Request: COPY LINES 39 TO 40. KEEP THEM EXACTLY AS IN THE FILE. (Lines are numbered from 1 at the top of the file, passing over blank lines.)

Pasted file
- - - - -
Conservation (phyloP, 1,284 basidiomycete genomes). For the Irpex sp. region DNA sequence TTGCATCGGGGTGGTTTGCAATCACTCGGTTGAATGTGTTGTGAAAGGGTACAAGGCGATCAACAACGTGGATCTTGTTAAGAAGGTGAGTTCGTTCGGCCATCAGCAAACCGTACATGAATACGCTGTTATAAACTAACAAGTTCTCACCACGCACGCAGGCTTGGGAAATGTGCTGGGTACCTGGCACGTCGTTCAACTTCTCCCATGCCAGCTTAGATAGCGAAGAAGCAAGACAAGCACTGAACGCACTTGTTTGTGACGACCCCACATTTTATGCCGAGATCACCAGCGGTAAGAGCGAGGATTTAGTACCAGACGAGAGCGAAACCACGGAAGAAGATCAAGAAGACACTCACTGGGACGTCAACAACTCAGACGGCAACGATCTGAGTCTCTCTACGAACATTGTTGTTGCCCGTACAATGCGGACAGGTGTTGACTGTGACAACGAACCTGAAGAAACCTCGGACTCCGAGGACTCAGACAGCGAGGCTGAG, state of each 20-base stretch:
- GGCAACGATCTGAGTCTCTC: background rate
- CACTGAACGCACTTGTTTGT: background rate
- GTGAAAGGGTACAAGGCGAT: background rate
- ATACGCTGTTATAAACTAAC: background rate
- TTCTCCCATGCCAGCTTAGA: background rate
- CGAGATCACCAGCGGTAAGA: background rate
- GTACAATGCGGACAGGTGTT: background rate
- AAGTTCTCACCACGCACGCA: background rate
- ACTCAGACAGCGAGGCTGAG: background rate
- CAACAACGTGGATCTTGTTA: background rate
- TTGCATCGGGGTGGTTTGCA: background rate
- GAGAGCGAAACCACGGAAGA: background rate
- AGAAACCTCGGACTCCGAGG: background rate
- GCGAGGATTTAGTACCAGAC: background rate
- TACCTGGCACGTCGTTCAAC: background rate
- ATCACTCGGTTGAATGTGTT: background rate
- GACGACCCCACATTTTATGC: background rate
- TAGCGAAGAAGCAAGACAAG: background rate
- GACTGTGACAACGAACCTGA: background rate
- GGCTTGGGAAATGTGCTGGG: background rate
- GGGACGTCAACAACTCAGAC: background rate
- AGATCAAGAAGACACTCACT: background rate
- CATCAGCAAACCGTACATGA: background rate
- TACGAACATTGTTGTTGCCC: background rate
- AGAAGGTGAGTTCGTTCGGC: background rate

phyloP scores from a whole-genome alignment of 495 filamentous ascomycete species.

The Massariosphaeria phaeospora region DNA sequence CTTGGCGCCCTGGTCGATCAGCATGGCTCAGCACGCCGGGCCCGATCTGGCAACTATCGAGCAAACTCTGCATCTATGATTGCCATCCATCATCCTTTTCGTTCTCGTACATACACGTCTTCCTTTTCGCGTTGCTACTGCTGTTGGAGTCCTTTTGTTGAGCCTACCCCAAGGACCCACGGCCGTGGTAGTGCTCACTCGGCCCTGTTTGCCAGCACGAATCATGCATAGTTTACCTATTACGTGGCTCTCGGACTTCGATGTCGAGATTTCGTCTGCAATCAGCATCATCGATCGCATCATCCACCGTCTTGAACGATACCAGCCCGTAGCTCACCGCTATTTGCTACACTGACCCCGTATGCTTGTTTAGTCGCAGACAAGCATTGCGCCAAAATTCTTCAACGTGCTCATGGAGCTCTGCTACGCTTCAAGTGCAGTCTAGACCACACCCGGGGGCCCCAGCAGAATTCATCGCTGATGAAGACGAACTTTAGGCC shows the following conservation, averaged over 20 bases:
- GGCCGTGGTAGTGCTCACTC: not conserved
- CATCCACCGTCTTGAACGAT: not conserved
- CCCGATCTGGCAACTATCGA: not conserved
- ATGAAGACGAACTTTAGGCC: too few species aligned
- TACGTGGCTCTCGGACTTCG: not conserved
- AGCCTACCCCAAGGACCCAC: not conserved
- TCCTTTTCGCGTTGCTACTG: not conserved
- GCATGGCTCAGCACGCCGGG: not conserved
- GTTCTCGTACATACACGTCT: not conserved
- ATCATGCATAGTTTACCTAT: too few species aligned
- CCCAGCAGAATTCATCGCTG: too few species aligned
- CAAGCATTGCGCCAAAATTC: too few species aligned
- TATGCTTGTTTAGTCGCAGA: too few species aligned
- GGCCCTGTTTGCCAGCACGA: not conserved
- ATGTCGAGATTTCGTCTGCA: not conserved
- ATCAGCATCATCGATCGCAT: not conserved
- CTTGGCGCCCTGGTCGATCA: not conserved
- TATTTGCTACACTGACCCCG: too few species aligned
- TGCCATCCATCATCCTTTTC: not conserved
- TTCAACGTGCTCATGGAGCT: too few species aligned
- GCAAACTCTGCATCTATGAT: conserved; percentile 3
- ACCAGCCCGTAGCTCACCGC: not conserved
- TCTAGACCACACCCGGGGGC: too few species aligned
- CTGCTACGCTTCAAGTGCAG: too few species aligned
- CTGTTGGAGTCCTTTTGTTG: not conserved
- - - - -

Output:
- CCCAGCAGAATTCATCGCTG: too few species aligned
- CAAGCATTGCGCCAAAATTC: too few species aligned